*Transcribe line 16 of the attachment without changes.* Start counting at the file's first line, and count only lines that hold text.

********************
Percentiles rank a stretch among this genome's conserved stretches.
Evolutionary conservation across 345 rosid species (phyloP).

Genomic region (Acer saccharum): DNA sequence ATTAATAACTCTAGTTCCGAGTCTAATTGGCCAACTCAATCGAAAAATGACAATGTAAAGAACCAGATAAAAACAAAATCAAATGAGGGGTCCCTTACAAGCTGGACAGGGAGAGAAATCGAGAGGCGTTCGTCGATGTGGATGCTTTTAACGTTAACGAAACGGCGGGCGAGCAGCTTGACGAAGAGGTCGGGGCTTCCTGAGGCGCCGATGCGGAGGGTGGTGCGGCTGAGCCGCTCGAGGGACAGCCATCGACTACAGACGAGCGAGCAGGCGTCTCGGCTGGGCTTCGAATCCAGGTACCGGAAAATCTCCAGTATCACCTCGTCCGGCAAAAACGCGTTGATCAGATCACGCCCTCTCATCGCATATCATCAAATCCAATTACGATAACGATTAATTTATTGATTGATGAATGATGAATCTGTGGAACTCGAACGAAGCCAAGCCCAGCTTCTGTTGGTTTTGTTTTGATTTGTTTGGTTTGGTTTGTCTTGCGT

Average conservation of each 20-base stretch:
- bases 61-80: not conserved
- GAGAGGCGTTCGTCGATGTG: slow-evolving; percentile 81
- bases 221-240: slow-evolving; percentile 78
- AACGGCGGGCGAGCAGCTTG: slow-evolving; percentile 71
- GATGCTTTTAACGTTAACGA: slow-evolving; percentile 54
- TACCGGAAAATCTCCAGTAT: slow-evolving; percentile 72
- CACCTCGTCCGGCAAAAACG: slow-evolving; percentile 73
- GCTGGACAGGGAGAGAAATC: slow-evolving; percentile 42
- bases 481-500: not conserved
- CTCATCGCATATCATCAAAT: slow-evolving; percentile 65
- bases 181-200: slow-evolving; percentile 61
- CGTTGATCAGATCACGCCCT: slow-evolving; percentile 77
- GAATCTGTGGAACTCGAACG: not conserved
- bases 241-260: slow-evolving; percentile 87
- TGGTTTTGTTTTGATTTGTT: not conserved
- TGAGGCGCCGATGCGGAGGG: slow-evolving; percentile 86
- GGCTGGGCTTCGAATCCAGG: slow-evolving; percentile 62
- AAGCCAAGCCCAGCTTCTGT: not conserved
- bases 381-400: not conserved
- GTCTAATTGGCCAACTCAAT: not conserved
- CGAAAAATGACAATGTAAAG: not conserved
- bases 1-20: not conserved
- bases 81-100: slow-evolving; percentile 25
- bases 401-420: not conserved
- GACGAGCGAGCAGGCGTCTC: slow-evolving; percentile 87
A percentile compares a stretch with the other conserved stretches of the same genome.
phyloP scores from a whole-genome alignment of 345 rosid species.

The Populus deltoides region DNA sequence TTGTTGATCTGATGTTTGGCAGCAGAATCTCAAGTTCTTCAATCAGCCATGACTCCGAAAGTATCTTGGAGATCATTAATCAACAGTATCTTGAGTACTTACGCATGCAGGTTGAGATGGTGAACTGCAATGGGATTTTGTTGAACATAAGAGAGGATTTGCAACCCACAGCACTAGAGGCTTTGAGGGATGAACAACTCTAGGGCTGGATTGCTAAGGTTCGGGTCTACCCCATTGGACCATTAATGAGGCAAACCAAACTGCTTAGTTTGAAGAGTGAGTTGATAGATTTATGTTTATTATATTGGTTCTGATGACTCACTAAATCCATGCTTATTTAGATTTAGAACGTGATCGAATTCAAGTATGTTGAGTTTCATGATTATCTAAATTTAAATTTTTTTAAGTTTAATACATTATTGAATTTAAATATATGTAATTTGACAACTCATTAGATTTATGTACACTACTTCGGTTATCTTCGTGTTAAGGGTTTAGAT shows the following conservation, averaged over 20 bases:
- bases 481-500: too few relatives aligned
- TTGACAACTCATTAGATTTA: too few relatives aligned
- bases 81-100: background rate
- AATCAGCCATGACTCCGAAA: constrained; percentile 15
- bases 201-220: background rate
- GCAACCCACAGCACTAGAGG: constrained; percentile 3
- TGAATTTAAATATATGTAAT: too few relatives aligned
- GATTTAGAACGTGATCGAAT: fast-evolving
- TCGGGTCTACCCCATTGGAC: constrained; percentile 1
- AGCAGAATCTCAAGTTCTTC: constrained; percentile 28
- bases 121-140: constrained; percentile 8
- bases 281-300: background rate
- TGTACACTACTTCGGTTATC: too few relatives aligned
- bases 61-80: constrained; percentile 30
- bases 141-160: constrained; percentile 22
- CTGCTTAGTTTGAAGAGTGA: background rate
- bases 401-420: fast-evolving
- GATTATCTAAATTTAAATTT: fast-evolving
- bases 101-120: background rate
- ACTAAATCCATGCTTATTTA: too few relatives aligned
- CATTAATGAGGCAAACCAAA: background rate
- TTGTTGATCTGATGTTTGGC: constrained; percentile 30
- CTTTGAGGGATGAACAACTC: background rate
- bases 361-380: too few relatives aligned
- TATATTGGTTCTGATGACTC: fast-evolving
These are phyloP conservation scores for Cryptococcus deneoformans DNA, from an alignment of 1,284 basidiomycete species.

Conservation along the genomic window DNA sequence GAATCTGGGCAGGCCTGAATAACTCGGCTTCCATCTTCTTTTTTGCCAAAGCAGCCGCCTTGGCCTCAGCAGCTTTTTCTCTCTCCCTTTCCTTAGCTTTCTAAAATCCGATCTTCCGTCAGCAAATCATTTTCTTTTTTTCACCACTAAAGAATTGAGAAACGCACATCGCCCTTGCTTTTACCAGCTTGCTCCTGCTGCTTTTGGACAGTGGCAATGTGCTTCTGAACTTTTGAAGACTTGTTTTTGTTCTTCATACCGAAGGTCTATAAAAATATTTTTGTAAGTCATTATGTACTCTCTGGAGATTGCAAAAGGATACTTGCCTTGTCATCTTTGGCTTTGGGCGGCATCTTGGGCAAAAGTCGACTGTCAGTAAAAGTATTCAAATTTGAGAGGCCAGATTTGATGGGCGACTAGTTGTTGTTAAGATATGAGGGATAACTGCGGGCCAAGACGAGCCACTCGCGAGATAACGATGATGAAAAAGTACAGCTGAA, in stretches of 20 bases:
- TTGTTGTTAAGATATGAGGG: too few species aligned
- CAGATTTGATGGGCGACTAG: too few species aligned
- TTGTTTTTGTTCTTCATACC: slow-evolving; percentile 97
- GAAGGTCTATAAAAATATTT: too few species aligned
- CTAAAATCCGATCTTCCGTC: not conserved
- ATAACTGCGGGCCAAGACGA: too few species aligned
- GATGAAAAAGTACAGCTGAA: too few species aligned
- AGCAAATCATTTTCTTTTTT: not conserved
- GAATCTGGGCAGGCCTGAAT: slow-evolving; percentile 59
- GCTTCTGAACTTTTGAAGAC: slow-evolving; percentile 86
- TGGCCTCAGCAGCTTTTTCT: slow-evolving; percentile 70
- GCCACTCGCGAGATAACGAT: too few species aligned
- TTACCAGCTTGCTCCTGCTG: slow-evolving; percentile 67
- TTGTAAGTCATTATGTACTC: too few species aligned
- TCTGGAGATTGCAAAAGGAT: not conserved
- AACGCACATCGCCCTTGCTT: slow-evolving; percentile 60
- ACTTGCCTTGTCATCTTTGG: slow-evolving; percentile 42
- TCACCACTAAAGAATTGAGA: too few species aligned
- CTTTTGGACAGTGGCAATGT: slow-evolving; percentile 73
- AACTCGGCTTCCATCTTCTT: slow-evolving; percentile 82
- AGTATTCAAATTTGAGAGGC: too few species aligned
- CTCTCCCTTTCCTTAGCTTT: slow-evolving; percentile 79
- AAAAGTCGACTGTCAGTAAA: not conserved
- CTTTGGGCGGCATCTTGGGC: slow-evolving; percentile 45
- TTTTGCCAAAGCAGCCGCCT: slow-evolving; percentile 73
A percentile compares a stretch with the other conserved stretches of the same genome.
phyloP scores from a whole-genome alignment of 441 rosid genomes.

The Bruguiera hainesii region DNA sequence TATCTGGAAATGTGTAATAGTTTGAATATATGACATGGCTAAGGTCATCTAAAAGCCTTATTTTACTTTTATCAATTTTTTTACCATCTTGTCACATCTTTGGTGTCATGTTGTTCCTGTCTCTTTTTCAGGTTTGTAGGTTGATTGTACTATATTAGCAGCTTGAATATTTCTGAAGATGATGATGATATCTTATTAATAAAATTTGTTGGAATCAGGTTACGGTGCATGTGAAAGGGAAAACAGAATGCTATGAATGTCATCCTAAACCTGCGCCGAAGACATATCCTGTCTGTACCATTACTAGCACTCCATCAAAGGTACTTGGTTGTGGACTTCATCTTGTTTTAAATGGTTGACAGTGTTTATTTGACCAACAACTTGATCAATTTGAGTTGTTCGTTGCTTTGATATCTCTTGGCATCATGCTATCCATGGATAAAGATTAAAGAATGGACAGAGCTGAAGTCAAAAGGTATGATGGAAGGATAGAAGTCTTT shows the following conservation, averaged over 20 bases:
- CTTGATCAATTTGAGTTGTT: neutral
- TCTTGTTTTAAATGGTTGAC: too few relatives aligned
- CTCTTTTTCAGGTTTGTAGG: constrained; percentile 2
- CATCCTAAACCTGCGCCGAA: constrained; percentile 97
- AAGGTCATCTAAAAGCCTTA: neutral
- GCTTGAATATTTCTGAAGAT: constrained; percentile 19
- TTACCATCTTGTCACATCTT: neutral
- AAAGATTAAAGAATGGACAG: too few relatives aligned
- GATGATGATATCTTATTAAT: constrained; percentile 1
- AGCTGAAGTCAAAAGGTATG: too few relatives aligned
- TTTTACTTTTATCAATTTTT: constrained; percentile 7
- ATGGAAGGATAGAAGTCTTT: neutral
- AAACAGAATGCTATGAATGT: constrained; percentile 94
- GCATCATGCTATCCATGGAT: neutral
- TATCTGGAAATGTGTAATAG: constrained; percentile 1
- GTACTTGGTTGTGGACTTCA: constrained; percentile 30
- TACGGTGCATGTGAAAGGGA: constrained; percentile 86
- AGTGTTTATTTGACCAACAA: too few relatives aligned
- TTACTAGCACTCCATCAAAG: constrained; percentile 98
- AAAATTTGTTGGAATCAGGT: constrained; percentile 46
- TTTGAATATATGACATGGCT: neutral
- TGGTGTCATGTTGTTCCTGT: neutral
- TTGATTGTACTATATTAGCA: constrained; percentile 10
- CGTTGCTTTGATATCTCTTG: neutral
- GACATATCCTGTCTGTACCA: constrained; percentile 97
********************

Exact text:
- CGTTGATCAGATCACGCCCT: slow-evolving; percentile 77